19. “it seems that even though what (Aereo) did appears legal on paper, the court decided they were trying to circumvent the intent of the laws and ultimately violated rights holders.”

    I agree that Aereo has absolutely nothing to do with this topic. Folks should get that through their heads.

    But yeah. What Aereo did was completely legal on paper. Which is how courts are supposed to interpret the law. If you find a loophole in the law which lets you follow the law on paper, even if it may contradict the intention of the law, you’re supposed to safe. Which is why I found the SCOTUS decision so utterly contemptible.

  20. Chucky, Cloud DVR seems permissible and has been implemented, however shared recordings are risky, likely not settled, highly contestable and I certainly wouldn’t recommend that business model. Aereo ruling didn’t really pertain to DVR as the buck stopped with transmission.

  21. “Cloud DVR seems permissible and has been implemented, however shared recordings are risky, likely not settled, highly contestable and I certainly wouldn’t recommend that business model.”

    OK. Consistent with my understanding so far. Do you know:

    1) Why would regional dedup change anything whatsoever?

    2) Are any MSO’s currently offering cloud DVR services with dedup to the best of your knowledge?

    (I’ll skip repeating the “why is TiVo wasting their time” question, since this is TiVo we’re talking about, after all…)

  22. Haven’t been paying attention, don’t know who or if anyone is using shared recordings. A few years back, Microsoft did brief me on a MediaRoom solution that AT&T could choose to implement for UVerse shared cloud recordings. Don’t know if they ever followed through. Also a different ballgame with MSOs who have contracts with the content owners (and in some cases are the content owners).

    Regional would be in play to appease the local affiliates due to things like regional programming, regional sports, regional news, and mainly regional advertising.

  23. “Regional would be in play to appease the local affiliates due to things like regional programming, regional news, and mainly regional advertising.”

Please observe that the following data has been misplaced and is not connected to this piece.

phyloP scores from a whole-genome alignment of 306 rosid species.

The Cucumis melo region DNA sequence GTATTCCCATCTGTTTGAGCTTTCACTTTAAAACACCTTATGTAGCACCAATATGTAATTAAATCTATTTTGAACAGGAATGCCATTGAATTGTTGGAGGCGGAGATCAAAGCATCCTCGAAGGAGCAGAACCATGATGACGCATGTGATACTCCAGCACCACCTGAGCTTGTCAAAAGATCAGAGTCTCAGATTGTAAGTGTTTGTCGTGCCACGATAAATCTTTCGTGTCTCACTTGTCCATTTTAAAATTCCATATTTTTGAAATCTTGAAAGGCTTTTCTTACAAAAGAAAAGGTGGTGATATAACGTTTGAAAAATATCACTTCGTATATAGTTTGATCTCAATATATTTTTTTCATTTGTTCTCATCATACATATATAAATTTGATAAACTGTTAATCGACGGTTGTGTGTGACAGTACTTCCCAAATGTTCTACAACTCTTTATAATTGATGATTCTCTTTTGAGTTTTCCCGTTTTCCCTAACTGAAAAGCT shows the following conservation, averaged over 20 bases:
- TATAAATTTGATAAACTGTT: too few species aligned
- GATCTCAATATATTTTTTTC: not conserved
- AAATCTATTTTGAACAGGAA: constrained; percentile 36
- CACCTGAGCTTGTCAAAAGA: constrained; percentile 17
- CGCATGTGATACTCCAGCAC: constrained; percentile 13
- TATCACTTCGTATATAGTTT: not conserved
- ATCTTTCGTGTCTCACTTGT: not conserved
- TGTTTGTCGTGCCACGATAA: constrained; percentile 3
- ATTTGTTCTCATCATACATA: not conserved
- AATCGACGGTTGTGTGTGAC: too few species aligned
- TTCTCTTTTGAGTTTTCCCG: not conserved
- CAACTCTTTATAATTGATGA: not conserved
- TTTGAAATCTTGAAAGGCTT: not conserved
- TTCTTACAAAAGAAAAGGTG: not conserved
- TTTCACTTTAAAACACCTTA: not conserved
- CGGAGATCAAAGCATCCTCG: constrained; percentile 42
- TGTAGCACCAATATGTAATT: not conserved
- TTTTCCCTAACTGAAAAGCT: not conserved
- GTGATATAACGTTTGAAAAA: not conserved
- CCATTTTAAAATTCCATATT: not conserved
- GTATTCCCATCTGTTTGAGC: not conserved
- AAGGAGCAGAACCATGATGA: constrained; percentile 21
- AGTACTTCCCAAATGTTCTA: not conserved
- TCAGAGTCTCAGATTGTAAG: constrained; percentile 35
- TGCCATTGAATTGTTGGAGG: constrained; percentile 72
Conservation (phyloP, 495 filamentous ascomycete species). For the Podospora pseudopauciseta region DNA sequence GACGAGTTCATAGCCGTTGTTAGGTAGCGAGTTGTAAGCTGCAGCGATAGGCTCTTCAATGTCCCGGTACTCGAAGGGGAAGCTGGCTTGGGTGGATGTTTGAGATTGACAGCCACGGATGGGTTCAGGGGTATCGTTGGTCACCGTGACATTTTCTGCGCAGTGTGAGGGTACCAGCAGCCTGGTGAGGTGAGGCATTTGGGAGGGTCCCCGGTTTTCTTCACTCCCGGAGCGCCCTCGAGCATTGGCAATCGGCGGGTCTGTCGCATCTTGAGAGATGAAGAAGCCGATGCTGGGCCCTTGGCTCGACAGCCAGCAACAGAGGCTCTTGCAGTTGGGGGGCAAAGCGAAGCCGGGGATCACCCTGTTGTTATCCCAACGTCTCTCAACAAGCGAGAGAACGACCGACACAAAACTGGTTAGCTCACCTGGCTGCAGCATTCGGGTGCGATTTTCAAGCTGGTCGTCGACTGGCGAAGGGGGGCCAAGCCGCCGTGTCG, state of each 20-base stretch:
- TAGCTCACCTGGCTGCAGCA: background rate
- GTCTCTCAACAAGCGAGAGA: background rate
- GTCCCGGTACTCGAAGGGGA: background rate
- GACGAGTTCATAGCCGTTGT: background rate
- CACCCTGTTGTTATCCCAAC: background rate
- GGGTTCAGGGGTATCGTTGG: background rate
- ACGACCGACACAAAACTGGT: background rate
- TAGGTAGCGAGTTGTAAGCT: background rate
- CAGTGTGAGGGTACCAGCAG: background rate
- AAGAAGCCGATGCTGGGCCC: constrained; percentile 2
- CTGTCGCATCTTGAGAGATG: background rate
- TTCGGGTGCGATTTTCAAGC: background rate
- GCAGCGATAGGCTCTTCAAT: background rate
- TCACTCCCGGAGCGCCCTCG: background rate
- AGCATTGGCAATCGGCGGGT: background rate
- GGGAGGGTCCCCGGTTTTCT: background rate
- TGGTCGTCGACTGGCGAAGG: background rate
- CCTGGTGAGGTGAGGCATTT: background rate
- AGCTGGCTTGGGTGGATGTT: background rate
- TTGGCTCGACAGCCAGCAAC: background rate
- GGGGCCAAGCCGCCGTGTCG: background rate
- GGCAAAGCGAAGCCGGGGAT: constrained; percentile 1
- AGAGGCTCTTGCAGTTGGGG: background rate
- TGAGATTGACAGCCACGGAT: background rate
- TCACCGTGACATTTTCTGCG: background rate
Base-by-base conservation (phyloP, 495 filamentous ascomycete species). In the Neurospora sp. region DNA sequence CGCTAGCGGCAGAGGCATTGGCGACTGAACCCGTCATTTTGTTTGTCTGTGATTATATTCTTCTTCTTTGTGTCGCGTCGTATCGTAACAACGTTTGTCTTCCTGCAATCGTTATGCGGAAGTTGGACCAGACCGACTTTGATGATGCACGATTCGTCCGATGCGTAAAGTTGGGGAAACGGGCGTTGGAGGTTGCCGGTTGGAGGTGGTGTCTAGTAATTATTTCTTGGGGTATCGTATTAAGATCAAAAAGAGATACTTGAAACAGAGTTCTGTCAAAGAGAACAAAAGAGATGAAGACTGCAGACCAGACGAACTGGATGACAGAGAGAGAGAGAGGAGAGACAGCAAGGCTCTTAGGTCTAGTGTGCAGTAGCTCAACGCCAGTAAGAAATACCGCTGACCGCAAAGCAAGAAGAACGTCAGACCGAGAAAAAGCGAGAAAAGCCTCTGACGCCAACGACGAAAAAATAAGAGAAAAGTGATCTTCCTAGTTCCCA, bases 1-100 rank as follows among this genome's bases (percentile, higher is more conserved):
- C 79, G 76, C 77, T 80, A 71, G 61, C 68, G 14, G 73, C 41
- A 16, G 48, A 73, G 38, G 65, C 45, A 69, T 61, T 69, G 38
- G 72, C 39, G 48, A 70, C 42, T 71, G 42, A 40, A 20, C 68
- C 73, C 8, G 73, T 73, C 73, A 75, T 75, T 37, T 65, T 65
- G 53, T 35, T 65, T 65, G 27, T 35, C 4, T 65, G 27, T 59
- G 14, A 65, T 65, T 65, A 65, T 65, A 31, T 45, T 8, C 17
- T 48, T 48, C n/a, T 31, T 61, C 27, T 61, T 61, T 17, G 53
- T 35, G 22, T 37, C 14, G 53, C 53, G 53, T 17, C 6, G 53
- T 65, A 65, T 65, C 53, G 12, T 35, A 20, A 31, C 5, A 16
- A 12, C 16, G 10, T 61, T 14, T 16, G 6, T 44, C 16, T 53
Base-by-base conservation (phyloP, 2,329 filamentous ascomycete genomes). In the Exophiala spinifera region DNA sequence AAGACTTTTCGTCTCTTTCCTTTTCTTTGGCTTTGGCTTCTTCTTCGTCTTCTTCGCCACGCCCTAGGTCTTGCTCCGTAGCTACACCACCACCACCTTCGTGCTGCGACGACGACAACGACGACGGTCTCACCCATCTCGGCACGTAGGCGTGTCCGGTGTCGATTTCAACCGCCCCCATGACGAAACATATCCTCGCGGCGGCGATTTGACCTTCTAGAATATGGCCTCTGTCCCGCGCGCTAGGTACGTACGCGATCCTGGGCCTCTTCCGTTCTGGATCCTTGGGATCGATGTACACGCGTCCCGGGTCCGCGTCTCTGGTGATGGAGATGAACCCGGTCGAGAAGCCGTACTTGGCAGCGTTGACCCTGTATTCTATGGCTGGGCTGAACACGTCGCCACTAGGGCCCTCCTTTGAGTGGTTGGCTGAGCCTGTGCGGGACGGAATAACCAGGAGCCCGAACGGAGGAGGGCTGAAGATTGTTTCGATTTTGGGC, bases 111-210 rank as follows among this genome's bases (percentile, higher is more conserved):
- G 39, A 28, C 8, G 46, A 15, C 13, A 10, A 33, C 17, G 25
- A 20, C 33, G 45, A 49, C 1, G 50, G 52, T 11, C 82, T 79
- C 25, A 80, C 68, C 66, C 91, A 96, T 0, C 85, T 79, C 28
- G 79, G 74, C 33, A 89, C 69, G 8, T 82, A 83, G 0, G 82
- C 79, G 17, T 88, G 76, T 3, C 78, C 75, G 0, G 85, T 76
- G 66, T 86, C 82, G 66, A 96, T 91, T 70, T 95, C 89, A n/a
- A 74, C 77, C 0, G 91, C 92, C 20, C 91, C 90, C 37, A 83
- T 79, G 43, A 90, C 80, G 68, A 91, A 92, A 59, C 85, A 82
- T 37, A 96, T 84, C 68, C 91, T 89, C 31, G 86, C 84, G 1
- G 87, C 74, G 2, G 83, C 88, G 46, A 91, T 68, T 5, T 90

Thanks! That definitely clears up that one minor point for me. (Though even that still isn’t going to make it safely legal.)

    “Also a different ballgame with MSOs who have contracts with the content owners”

    Yup. Already aware of that. But just curious what the state of play is on that front, which you, quite reasonably, are not fully up to date with.

    ——

    In short, this is going nowhere. Good to see the Rovi takeover has only furthered TiVo’s dysfunctionality. Whoever came up with this initiative should be TiVo’s employee of the month.

  24. If TiVo really wanted to do a cloud DVR solution, they should forget about dedup, see if they can make the economics work without dedup, and if so, move forward on that front. (Even with that concession, there would still be legal obstacles that lawyers would have make a cost/benefit decision on, but at least it’d be a reasonable plan.)

    Cuz this “solution” is just flat out Elon Musk upload your brain to Mars via hyperloop insane…

  25. What I’m curious to know is why TiVo wants the Mavrik to be a cloud DVR. Is it just because of the marketing mystique of “the cloud”? Is it because consumers are more willing to pay ongoing fees for cloud storage as opposed to a service fee to make a local DVR continue working? Or is it truly because TiVo believes that having anywhere-in-the-world access to one’s recordings is so important to potential Mavrik buyers, and cloud DVR is the best way to meet that need?

    My preference would be to forget the cloud aspect (which would appear to be legally fraught, and possibly what is keeping Mavrik from even launching) and just make it a Tablo copy-cat device (with BYO hard drive). Then develop top-notch apps for it to run on not just Fire TV but also Roku and Apple TV (and maybe Android TV), and work with Netflix, Hulu, HBO, Showtime, Starz, and Amazon to allow the TiVo app to deep link to titles within those providers’ apps on the same device (if available), so that it could provide OnePass capabilities that unify OTA with various OTT sources.

  26. No option for local storage is a huge let down. With bandwidth caps implemented in most markets this will count against the allowance. I was hoping for stable Tablo competitor, oh well.

  27. Until proven otherwise, I’m defining “cloud” as really meaning “we can force you to watch commercials”. Also, unless TiVo rolls this out with a major investment in something like amazon servers to hold their cloud, I’m highly skeptical of their ability to make a cloud work at all. Most of the time their current servers are so bogged down and buggy I can’t even login.

  28. I’m thinking that there may be multiple Takeover Scenarios lurking here. TiVo also has the legacy longevity in this space and I can’t help seeing parallels with of all things like “Eminent Domain” as it relates to Real Estate. Has Common Good been argued against individual rights in this tech space? Sorry, haven’t read all of the legal opinions.

  29. The Mavrik shouldn’t take up too much bandwidth. Since it is probably re-compressing them to a more efficient codec and lower bitrate. Just like the Boxee Boxes used to do.The bandwidth used was much, much less compared to the bandwidth the original broadcasts used.